“Homeschooling 101 – What About Socialization?”
by Homeschool.com’s Rebecca Kochenderfer
Any time homeschooling is brought up, there’s always one question in particular that always creeps its way into the conversation: “What about socialization?” For those who aren’t familiar with homeschooling, this is pretty much the be all-end all as to whether or not homeschooling can work. While most people asking the question have good intentions, their timing (when they ask the questions) is often so ironic! For instance, it’s not unusual to find yourself answering that question while you’re waiting for your daughter to finish her dance class or you’re at your son’s basketball game.
Why Is This So Important?
If you’re new to homeschooling, you may not have been asked this question yet. Don’t worry; it’ll come! In fact, it will happen so often that you’ll start wondering why this is so important to people in the first place. Our best guess is that people are well-meaning and only want to be sure you’ve thought of this (along with everything else they’ll want to be sure you’ve thought about…).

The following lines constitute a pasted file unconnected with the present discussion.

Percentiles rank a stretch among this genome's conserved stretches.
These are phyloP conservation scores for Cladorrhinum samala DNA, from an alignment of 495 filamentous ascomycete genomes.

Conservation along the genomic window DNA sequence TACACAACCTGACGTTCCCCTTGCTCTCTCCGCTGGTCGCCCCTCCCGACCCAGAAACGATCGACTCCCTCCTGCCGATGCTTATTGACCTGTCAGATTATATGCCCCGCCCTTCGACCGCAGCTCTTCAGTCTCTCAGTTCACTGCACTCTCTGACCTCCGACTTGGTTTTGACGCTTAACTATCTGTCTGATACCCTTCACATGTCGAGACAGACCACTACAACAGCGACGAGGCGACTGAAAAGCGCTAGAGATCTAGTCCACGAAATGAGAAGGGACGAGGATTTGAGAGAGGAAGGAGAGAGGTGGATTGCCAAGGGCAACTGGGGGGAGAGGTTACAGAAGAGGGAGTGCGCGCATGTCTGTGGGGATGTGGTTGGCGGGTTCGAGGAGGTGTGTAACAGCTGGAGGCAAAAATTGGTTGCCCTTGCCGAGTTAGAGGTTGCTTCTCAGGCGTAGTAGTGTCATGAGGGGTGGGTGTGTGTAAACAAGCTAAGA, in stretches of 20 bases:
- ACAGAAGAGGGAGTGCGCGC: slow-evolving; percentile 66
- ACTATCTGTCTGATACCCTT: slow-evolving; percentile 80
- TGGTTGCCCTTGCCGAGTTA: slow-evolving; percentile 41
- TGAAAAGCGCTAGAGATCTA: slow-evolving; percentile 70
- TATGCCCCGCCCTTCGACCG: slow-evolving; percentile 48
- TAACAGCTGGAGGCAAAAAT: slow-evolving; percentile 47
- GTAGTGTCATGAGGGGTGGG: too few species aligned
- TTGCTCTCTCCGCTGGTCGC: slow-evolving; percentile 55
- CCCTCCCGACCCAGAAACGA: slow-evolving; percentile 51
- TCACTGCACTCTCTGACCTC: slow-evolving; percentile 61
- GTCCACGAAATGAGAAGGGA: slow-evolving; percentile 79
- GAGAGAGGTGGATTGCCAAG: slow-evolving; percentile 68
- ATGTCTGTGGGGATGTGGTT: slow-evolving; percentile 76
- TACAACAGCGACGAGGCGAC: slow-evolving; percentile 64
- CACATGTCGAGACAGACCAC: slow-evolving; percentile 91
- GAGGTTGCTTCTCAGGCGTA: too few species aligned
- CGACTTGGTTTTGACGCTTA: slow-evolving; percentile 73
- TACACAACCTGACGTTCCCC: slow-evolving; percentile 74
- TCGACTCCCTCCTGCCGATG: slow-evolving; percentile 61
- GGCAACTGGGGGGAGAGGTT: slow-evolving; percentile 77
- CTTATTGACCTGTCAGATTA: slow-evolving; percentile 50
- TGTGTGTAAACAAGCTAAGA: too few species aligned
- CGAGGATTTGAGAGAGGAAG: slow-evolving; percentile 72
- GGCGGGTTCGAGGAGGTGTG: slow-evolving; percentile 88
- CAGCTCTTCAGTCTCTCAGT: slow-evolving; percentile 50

When it comes to homeschooling, there is an underlying assumption that you’ll stay home all the time and won’t have your children out in “the real world” enough. (Of course, since homeschoolers live in the real world every day, you can immediately see how this question is irrelevant.)
How to Answer The Question
Before you can answer the question, always consider the source. This is important because it will help you gauge whether the question is coming from a place of genuine concern or from someone who wants to challenge you. If it’s the latter, remember that you don’t “owe” anyone an explanation about what your family chooses to do. However, if the question comes from true concern, you can reassure the person asking that your children will have plenty of opportunities for socialization between dance lessons, basketball practice and games, your homeschooling co-op (if you’re a part of one), and more. This would also be a great time to point out that you’d prefer for your children to learn their social skills from people of all ages – not from other same-age children all day every day. That is a bit like the blind leading the blind!
If you’re thinking about homeschooling, that’s great! You’re probably expecting some amount of backlash from naysayers, but what you may not have expected was the number of people who will be concerned with your children’s social skills. For those genuinely concerned, you can explain that you’ve got everything covered and offer some reassurances to that effect. In time, those same individuals questioning you will no doubt sing your praises when they see what lovely members of society your children have become!